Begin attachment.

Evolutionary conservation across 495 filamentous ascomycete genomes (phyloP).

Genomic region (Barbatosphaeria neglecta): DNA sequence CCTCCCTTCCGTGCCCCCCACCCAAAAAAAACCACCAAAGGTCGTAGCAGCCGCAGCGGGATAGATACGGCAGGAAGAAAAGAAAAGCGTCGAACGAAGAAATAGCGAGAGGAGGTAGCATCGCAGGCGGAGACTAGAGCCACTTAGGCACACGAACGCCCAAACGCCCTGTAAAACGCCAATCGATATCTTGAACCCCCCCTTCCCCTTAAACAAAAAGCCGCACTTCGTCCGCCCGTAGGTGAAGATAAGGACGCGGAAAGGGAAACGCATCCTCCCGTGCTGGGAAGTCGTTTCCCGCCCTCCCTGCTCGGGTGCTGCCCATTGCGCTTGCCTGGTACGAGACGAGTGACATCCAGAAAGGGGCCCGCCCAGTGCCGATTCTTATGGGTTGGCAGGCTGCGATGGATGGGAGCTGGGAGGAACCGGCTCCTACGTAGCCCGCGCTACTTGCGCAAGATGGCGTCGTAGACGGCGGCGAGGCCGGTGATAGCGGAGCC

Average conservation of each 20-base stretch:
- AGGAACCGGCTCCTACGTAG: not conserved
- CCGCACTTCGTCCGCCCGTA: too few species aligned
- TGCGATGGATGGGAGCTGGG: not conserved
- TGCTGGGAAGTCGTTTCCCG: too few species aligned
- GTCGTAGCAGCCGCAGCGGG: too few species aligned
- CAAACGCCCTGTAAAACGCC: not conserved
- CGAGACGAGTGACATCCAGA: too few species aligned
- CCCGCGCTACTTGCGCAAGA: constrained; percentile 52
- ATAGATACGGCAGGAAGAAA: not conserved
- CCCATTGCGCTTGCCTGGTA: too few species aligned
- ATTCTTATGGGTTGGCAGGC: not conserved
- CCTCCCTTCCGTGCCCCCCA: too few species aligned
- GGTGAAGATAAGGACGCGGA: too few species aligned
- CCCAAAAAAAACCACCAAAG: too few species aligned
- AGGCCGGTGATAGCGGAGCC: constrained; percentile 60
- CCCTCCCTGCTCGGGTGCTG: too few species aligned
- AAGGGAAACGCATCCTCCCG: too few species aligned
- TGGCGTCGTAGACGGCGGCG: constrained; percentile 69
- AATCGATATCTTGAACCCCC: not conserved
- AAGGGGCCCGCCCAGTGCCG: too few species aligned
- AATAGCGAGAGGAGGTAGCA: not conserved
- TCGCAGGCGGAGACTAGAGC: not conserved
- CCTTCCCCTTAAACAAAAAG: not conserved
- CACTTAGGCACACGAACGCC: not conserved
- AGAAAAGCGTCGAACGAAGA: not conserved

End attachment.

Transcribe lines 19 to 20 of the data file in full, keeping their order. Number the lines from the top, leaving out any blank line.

- CCCTCCCTGCTCGGGTGCTG: too few species aligned
- AAGGGAAACGCATCCTCCCG: too few species aligned